Between the Lines By David Lias My grandmother, bless her soul, was a crazy Texan, with a spirit that was ultra-conservative and fearless.
All my brothers had to do was stop and listen to her for a few minutes to learn that she was full of tall tales � stories that she no doubt heard while growing up in the Show Me State.
Story-telling was an art form to her. She had a vast collection of bedtime stories tucked away in her mind. When we were young lads, my brothers and I would be fascinated by the plots she would weave. To this day, I've never seen any of her stories in written form. She either just made them up, or they were passed down from an earlier generation.
There was just one problem. Sometimes, my grandmother had this tendency of grasping onto a little bit of a fable or story � it could be something as simple as an anecdote that she heard or read somewhere � and molding it around mentally until, to her, it was part of reality.
So, I wasn't surprised one winter day, as my brothers and I were wrestling with each other on newly fallen snow, when she stuck her head out the kitchen door and told us not to eat any of it.
"It could be radioactive," she said sternly. "Communists, you know."
I remember my brothers sitting motionless in a snowdrift, watching her calmly turn around and enter the house. All we could do is give each other that "Now what should we do?" look.
I thought of my grandmother approximately a week after the Sept. 11 tragedy in New York City. A co-worker brought a startling image to work.
Someone had e-mailed him a photo of what appeared to be a guy standing on the observation deck of one of towers of the World Trade Center. Heading straight for the tower in the background appeared a jet airliner.
A note that accompanied the e-mail stated that a tourist snapped the startling image just before the plane hit the tower. Somehow, the camera survived the ordeal that followed and the film was developed, resulting in a historic photo of one of the worst terrorist attacks experienced by the United States.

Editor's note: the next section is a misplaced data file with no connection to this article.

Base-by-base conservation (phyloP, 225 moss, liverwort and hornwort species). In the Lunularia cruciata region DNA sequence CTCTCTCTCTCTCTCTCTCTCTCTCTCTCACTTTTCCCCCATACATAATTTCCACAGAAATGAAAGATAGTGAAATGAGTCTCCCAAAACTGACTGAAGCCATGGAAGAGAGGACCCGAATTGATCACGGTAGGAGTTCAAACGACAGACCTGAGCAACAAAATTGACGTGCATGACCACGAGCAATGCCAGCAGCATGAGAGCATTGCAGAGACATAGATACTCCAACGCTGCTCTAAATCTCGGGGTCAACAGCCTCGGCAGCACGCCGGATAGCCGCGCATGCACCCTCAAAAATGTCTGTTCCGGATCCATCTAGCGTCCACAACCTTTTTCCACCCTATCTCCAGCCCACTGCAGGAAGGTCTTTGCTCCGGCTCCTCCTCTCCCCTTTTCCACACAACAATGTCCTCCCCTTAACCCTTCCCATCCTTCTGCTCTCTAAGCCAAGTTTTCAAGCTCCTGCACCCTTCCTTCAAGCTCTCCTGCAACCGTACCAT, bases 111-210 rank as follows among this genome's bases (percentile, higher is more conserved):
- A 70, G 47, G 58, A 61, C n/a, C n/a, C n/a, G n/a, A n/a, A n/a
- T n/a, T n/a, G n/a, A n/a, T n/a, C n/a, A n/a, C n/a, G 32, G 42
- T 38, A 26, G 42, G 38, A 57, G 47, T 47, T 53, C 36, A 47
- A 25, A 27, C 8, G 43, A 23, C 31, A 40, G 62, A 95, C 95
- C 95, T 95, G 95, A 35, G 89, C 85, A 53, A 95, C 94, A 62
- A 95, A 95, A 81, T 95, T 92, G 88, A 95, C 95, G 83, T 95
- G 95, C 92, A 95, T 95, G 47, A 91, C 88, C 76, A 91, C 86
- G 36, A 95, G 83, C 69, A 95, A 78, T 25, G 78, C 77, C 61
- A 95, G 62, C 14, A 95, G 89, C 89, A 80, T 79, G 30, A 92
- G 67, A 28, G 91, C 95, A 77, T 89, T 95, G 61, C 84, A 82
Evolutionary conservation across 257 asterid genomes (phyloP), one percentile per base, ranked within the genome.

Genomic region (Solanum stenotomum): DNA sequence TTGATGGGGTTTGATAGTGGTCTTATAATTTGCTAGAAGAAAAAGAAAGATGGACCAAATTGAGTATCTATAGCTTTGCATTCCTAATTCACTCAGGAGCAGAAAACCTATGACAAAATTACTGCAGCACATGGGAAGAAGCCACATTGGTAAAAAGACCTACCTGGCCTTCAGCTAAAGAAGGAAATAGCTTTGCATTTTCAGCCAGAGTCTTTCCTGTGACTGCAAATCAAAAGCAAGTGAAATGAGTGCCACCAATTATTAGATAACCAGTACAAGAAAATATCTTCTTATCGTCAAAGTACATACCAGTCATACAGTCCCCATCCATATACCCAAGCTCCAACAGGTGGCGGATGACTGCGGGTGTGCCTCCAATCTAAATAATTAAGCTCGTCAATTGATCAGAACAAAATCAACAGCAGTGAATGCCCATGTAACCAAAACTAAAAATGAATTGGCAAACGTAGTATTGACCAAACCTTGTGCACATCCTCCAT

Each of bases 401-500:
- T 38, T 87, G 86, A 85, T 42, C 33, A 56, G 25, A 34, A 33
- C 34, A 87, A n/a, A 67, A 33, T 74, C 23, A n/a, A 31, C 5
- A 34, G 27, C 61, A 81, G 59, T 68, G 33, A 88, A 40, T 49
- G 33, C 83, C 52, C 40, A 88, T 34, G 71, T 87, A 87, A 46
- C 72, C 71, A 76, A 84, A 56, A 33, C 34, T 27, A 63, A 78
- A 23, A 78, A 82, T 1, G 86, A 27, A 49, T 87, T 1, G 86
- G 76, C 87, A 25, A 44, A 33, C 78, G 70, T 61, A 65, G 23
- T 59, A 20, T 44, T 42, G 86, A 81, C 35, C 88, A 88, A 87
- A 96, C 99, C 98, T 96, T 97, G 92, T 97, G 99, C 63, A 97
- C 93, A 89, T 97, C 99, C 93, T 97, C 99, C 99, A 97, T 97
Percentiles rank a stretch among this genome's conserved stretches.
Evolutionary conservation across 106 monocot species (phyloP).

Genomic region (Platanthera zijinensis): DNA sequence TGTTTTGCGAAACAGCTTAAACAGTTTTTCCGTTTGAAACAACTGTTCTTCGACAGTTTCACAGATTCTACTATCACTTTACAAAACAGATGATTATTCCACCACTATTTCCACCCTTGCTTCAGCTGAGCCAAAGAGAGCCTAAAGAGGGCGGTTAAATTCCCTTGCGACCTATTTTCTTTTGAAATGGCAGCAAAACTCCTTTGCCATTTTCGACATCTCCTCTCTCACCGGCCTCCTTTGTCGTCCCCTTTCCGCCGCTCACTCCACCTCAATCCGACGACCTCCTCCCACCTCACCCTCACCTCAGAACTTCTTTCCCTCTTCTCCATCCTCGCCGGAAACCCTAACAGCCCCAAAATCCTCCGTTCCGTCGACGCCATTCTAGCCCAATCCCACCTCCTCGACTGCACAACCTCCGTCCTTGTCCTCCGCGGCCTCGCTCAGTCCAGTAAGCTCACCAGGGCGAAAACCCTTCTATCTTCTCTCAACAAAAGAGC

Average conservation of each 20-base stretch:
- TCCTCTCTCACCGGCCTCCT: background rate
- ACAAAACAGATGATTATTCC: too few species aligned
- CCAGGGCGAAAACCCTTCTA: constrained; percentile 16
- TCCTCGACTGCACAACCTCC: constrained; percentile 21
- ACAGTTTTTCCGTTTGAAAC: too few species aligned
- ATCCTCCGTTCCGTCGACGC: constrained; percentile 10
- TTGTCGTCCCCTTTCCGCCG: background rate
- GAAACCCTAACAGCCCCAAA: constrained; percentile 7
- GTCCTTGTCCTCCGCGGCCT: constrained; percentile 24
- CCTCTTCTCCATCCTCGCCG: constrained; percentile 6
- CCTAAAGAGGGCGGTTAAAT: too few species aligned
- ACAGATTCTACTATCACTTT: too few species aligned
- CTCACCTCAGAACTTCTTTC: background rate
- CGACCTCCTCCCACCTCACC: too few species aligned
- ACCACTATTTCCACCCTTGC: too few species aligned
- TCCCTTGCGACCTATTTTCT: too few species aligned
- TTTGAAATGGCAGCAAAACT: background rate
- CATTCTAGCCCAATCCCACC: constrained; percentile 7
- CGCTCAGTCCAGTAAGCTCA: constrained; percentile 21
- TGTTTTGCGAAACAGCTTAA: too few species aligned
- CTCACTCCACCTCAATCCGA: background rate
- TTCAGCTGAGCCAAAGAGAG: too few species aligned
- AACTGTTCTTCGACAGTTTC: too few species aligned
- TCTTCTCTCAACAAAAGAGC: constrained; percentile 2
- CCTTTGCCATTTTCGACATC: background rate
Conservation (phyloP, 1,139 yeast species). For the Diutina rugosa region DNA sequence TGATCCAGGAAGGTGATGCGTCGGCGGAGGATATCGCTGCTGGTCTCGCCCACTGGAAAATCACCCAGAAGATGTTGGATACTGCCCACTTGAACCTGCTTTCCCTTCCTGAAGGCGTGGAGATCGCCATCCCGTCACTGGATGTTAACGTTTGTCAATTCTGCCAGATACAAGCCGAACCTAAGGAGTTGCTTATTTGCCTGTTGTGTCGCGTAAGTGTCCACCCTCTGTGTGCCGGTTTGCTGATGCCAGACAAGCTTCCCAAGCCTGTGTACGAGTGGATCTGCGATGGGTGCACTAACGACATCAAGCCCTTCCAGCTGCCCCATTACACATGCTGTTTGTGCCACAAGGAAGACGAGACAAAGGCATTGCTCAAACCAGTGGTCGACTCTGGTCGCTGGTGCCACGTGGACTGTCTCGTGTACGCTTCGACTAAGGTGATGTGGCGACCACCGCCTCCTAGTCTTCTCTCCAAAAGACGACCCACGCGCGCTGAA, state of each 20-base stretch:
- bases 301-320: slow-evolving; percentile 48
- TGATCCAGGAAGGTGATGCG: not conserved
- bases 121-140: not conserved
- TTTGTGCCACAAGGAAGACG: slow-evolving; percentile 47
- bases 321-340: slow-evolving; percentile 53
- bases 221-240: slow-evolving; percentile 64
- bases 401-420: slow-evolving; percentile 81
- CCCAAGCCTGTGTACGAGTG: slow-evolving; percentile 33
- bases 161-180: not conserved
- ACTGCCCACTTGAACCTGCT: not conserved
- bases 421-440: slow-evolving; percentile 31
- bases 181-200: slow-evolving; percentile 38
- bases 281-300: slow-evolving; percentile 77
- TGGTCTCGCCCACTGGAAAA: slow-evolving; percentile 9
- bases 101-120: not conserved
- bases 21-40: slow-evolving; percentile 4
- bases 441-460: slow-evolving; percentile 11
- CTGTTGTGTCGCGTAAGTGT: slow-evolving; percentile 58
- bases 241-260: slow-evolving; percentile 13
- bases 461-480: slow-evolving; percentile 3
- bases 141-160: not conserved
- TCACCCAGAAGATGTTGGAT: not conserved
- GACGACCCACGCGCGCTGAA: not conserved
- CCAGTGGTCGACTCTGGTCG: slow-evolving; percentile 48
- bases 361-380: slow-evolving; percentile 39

Or was it?
I looked at the photo, and looked at it again. And to be honest, there's just something about it that doesn't look right.
I recognize that it's easy for me, a natural born skeptic, to come to the conclusion that the photo is a fake. Only problem was, there's was no way I could prove it was phony.
Thank goodness for Barbara Mikkelson, a housewife from Los Angeles, and her husband, David, a Web programmer. They run a popular Web site called Urban Legends Reference Pages, better known by its address: Snopes.com.
The site currently reports the status of more than 60 rumors that have popped up since Sept. 11 under the heading Rumors of War.
The photo of the unlucky New York tourist can easily be determined to be a fake, according to the Mikkelsons. Sept. 11 was warm and sunny. The tourist in the photo is wearing a winter coat and hat.
The airliner in this picture is approaching from the north and would therefore have been the one which hit the north tower of the World Trade Center (WTC1), but WTC1 did not have an outdoor observation deck. WTC2 (the south tower) included an indoor observation deck on the 107th floor and an outdoor deck above the 110th floor, but WTC1 housed only Windows on the World, an indoor restaurant but no outdoor deck.
The operating hours in September for the WTC2 observatories were 9:30 a.m. to 9:30 p.m., meaning they opened too late for a tourist to have been present on one before the first plane hit.
There's also a problem with the plane. The aircraft shown in the photo is an American Airline Boeing 757. Flight 11, the only American flight to crash into the World Trade Center, was a 767.
We're living in stressful, uncertain times right now. That alone makes separating fact from fiction difficult.
But we have a new challenge as we battle terrorists abroad and on the home front � the Internet is chock full of misinformation.
Barbara Mikkelson said one way to get to the truth is simply by doing a bit of research. She surfs online databases, visits companies' Web sites, and even calls companies directly.
"Then sometimes I'll go to the library to try to find something in writing. When I find the time, I like to go through old copies of Reader's Digest; many of today's rumors began years ago as "Life in These United States" or (other) items in the Reader's Digest," she said in an interview with Newsweek magazine.
Which brings me back to that wild Texan. When Cindy was pregnant with our first daughter, Sarah, we visited my grandmother at her home in Rapid City.
For lunch, she prepared tuna casserole. I poured glasses of milk for Cindy and myself, and my grandmother promptly took them off the table.
"You can't drink milk when you eat tuna," she said sternly. "It's poisonous."
I wasn't about to start a fight I knew I couldn't win. We drank water.
On the drive home, we asked ourselves how my grandmother ever got it in her head that combining milk and tuna is lethal.
"I think she reads the Reader's Digest," I recall telling Cindy, "but doesn't keep her facts straight. She probably read that tuna has too much mercury in it or something, and now thinks it will cause a lethal chemical reaction if you mix it with different foods."
I miss my grandmother a great deal, but I'm glad she wasn't around to witness the terrorist attack and see us at war. You see, there's no way I could convince her that photo is a fake.